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Posted 27 May 2016

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Rednet DataAccess

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18 Jul 2021CPOL6 min read
Rednet.DataAccess is yet another component to work with data that simplifies your use.

Introduction

In my long journey to work with data, I have used lot of data access libraries to simplify the development, but in some moment, this libraries always present a problem which is difficult to solve, and in most cases I always have to code SQL queries for data retrieving and performance.

The process of coding SQL queries always forces me to remember column and tables names that is all the time changing in our projects.

Background

With Rednet.DataAccess, we will define the classes with some of your properties with attributes that indicate our preferences on the tables and columns, and execute CRUD operations and data queries with a strong typing approach, and in the background, it will generate the appropriate connections and SQL statements for us.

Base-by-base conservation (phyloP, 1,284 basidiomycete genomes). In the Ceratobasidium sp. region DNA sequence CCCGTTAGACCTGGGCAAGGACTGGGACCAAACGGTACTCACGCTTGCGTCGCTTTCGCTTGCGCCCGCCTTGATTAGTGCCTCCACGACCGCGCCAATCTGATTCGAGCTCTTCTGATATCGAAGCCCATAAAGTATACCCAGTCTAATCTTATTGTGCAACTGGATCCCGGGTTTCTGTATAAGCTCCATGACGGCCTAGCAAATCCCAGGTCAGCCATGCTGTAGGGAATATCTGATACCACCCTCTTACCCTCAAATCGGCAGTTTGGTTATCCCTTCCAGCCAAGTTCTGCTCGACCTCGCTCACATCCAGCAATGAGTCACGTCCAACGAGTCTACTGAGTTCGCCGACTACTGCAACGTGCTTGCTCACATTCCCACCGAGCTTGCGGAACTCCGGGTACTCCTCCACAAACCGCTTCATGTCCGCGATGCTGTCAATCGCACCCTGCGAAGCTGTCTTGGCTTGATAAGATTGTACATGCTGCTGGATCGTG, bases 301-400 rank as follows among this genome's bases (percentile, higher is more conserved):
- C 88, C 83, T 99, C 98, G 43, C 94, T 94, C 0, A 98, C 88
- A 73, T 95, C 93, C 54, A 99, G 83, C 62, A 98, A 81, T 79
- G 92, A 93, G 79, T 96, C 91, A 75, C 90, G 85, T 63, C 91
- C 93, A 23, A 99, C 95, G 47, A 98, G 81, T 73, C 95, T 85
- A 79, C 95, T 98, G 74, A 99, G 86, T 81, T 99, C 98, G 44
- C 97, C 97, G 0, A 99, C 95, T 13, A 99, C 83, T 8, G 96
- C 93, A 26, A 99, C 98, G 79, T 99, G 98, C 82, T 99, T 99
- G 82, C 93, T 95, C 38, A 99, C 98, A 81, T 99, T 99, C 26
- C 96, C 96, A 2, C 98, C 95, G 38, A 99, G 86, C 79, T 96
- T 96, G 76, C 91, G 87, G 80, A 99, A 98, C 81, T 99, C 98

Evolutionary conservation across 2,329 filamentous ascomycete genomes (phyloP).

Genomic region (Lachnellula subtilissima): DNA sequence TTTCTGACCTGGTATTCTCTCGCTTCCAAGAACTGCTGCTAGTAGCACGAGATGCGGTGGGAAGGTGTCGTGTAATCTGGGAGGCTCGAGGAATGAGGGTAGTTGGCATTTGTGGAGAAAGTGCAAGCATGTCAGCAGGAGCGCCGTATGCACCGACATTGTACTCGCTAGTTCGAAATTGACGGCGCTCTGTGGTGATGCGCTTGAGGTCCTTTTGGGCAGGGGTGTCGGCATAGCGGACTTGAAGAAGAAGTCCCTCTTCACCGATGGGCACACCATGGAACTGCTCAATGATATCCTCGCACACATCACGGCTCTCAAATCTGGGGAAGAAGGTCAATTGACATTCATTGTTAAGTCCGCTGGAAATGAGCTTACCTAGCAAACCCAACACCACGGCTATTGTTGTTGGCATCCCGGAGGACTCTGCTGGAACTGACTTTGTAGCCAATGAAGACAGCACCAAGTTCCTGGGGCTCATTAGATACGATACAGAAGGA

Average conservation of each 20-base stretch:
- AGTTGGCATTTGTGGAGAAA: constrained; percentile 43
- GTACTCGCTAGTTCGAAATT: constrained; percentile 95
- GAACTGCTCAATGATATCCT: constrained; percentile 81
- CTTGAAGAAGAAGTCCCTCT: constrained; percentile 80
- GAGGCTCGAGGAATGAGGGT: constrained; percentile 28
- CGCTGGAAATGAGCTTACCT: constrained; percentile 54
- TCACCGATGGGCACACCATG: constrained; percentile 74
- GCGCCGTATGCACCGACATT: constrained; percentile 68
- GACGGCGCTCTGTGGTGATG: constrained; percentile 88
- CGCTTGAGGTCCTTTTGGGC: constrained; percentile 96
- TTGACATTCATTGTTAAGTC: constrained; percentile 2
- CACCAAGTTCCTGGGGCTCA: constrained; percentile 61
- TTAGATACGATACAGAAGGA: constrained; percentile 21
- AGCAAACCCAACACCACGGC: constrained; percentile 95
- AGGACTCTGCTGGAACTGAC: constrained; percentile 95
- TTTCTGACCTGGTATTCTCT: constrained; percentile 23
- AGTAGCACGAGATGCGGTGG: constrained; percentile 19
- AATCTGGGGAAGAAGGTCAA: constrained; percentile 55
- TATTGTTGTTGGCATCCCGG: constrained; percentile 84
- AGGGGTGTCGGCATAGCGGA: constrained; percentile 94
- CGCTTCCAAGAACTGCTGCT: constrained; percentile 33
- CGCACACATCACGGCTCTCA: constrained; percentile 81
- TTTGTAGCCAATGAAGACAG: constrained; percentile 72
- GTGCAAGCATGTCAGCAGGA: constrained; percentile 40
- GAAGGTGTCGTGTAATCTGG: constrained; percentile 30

Using the Code

Before use, we need to set up the database configuration. We need to do this only once, for example, on startup routine of our app.

DatabaseObjectShared is a class that will contains the parameters to connect on database. DataFunctionsSQLite is one of the supported databases of the framework. Currently supports Oracle, MySQL and SQLite. PostgreSQL and SQLServer soon.

C#
var _file = Path.Combine(_dataBasePath, "RednetAccess.db3");
var _dbFuncName = "MyDataFunctionName";
var _function = new DataFunctionsSQLite() { DatabaseFile = _file, Name = _dbFuncName };

DatabaseObjectShared.DataFunctions.Clear();
DatabaseObjectShared.DataFunctions.Add(_dbFuncName, _function);
DatabaseObjectShared.DefaultDataFunctionName = _dbFuncName;

In this framework, we have a generic class named DatabaseObject<> that encapsulates all the methods to work with data (querys and CRUD) in static and instance manner. We will create our classes inheriting from it, for that we can manipulate the data.